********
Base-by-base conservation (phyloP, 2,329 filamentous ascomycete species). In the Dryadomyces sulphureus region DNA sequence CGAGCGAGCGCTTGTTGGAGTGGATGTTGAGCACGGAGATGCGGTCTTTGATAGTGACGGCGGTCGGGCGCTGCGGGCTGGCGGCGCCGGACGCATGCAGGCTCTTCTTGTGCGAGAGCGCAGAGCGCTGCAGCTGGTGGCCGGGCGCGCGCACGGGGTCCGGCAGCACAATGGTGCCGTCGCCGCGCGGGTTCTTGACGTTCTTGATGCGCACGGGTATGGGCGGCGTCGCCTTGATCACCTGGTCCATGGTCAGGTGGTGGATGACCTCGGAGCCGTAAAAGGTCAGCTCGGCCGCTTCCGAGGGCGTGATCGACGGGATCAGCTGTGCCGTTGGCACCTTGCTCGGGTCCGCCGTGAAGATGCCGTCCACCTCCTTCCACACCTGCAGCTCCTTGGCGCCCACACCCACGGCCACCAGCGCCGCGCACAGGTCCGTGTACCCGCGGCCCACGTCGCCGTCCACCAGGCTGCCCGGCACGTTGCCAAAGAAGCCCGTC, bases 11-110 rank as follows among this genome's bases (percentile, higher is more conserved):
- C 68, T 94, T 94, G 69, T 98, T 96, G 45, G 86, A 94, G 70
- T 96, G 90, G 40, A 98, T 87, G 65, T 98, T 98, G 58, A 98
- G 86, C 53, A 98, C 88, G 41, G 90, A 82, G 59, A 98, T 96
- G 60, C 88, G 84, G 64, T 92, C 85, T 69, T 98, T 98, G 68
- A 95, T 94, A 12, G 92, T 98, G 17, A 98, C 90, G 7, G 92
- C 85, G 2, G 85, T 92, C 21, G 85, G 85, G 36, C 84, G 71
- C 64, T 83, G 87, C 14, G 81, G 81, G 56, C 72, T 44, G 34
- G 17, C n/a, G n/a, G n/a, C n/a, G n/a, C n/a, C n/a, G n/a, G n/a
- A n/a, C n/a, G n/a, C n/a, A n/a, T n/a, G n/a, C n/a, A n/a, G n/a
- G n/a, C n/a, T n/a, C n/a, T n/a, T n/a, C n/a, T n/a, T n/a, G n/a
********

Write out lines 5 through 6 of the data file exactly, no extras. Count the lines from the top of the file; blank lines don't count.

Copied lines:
- G 60, C 88, G 84, G 64, T 92, C 85, T 69, T 98, T 98, G 68
- A 95, T 94, A 12, G 92, T 98, G 17, A 98, C 90, G 7, G 92